February 18, 2010

2010 goalie Vienneau has two favorites

The Kingstown Voyageurs may have fallen 3-2 to Georgetown Feb. 13, but the night was not a total loss for goaltender Joel Vienneau. A 2010 prospect, he has narrowed his decision down to Michigan and Minnesota and an assistant from one of those schools was in attendance …

"[Michigan's] Mel Pearson saw me last weekend and he thought I played really well," the 6-3, 185-pound netminder said. "He likes my size. They haven't offered [officially] yet but they are very interested in me because they lost Jack Campbell to major juniors and have a big need.

"Michigan is a pretty good hockey school and they've had a lot of great players. I like their history."

Vienneau, a three-star prospect, made 33 saves on 36 shots in the overtime loss to Georgetown. Overall, this season, he is 24-4-1 with a 2.04 goals against average and a .931 save percentage in the Ontario Junior 'A' Hockey League.

Currently, nine skaters in the OJAHL have committed to college programs for 2010 and Vienneau could be the 10th.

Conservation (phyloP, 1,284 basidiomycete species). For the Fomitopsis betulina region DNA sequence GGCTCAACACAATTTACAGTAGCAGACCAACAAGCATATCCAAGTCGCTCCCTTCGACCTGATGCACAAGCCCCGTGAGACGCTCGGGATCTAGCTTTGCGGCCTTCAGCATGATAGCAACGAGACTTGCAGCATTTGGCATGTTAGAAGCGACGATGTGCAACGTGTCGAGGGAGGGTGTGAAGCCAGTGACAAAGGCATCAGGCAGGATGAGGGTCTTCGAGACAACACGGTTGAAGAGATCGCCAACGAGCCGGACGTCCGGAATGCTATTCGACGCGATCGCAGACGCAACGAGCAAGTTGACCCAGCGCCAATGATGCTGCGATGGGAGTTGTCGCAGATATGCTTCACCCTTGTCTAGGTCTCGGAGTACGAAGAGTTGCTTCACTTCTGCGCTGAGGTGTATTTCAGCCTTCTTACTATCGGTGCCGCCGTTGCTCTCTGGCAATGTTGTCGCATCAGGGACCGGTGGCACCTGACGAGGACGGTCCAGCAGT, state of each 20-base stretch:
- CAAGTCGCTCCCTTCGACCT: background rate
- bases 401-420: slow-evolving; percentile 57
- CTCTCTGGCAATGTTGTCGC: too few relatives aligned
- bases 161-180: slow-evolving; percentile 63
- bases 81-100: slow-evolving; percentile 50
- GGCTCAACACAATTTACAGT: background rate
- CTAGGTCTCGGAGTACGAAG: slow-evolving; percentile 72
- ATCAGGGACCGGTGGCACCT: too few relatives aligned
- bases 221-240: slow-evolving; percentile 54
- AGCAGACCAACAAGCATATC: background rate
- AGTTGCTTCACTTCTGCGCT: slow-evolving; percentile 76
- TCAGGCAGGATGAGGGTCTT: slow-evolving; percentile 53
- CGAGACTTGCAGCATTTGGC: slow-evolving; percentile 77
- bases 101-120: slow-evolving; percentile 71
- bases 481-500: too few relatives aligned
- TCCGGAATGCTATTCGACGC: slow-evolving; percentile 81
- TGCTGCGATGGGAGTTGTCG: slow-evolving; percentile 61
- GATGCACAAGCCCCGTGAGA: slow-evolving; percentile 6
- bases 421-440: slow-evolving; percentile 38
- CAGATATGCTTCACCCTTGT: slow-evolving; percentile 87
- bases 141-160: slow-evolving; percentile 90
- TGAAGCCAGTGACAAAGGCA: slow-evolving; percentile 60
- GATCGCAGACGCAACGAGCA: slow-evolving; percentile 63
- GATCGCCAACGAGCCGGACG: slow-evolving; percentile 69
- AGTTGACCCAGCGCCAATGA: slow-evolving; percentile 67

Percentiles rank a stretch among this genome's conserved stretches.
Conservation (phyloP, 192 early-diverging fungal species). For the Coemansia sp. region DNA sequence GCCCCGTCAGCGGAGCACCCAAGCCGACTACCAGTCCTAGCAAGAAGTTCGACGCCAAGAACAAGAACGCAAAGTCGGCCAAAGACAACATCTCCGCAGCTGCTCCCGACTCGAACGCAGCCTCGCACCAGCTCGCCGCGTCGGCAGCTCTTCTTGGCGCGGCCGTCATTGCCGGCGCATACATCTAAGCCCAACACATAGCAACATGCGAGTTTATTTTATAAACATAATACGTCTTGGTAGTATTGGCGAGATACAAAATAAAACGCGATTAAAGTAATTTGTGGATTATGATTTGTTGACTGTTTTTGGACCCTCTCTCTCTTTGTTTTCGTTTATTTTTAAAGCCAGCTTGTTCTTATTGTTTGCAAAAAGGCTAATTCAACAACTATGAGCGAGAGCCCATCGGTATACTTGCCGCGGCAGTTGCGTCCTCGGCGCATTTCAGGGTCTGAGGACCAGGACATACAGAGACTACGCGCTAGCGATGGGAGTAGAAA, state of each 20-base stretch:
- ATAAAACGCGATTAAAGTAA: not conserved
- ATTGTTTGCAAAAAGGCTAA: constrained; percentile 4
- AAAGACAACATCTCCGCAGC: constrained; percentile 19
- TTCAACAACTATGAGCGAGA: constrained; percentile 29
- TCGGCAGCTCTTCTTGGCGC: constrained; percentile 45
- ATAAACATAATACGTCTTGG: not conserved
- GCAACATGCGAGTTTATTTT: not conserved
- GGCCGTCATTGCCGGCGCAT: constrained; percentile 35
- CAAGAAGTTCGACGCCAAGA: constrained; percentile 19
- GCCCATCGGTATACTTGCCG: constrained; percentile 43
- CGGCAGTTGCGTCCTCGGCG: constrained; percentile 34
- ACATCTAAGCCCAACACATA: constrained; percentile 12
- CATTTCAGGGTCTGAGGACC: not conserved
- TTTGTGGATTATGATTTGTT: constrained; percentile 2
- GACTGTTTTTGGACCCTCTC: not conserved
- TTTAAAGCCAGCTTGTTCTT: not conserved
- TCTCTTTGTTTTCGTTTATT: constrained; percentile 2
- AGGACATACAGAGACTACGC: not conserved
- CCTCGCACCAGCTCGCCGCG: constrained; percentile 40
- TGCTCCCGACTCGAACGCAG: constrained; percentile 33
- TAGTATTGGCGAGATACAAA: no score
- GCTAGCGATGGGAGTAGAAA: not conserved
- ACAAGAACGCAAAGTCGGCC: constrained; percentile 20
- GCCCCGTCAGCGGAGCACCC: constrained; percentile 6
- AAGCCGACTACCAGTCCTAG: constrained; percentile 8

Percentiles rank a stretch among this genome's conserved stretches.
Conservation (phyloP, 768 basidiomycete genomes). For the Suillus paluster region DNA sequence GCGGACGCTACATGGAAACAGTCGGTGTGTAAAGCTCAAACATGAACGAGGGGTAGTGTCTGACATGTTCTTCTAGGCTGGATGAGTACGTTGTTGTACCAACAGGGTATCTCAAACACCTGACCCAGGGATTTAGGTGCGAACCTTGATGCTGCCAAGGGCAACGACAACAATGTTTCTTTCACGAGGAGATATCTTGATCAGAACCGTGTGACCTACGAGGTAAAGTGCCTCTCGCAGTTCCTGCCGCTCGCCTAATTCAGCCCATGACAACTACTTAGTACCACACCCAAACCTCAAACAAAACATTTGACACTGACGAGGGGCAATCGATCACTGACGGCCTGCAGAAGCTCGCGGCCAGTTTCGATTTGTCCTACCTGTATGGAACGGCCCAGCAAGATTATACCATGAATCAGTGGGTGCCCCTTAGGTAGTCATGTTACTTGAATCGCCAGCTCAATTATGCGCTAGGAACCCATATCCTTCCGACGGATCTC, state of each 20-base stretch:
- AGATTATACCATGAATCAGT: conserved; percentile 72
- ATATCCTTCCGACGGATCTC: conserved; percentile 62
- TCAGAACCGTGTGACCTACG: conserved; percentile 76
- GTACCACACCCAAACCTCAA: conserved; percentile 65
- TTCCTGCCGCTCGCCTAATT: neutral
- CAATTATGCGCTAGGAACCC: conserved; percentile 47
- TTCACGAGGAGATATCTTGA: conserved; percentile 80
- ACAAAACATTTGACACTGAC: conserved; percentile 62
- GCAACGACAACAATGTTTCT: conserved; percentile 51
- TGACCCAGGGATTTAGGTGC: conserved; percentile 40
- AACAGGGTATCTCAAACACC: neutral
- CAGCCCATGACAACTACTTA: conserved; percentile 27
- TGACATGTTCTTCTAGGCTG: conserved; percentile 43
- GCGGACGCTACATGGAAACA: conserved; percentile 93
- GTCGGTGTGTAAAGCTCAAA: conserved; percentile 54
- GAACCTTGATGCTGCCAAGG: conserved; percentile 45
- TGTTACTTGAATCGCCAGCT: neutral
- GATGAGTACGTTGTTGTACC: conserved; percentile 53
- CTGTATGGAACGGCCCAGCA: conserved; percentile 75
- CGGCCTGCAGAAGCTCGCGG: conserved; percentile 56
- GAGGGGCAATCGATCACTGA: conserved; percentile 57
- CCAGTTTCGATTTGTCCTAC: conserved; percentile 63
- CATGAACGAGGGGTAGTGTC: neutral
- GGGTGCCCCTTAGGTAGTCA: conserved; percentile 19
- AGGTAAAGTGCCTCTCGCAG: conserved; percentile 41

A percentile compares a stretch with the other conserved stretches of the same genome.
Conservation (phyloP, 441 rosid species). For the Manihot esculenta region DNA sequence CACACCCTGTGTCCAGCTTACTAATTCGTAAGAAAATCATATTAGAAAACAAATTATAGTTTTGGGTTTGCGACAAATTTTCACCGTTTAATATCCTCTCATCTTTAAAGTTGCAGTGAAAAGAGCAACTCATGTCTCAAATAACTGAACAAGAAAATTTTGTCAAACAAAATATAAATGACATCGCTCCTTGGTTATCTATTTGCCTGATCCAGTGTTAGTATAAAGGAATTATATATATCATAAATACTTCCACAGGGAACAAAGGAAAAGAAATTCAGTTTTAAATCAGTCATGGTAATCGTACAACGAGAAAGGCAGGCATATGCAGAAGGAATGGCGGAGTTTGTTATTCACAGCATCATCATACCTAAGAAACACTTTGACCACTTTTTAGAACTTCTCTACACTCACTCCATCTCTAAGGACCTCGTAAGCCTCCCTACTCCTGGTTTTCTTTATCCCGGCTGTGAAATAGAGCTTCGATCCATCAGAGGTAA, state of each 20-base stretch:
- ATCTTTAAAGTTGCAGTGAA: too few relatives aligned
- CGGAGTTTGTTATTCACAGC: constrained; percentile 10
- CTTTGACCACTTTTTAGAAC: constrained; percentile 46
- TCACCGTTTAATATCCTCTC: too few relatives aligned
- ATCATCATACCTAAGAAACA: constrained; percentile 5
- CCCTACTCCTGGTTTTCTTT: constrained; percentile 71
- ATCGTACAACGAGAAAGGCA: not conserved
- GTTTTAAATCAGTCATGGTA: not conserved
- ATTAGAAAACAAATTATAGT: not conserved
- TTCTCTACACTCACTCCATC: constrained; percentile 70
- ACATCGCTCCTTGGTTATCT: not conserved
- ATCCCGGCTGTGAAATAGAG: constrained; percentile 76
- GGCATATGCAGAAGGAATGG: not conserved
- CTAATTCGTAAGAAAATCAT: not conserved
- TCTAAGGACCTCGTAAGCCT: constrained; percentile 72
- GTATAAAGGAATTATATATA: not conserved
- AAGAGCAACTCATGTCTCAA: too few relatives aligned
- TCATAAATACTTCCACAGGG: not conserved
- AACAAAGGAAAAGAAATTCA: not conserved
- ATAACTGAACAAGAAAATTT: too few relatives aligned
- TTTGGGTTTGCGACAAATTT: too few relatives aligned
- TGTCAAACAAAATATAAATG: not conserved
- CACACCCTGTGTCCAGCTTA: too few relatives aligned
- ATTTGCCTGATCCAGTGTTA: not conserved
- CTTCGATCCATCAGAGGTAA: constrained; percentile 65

"I want to have my school completed if hockey doesn't work out," he said. "I think it's better hockey [than major juniors] and it allows me four years to develop before possibly playing in the NHL."

Michigan does not have this one in the bag, however. The Hearst, Ont., native visited Minnesota in January and lists the Golden Gophers as a co-No. 1 with the Wolverines.

"The coaching staff is very nice - they're all good guys - and their campus, I thought it would be bigger but it's pretty tight for 50,000 students," he said. "They also have a great past, and produce NHL players all the time."

Vienneau has been pretty happy with his play thus far this season but is focused on helping the Voyageurs in the playoffs. Once his year has concluded, he will turn his attention to making a college decision.

"Right now, I really have no idea which way I'm leaning," Vienneau said. "They're both pretty close. Once I visit Michigan after my season, I will decide."

Vienneau considers his greatest strength his size and lateral movement, but also thinks he handles the puck well and admits "my glove is better than my blocker."






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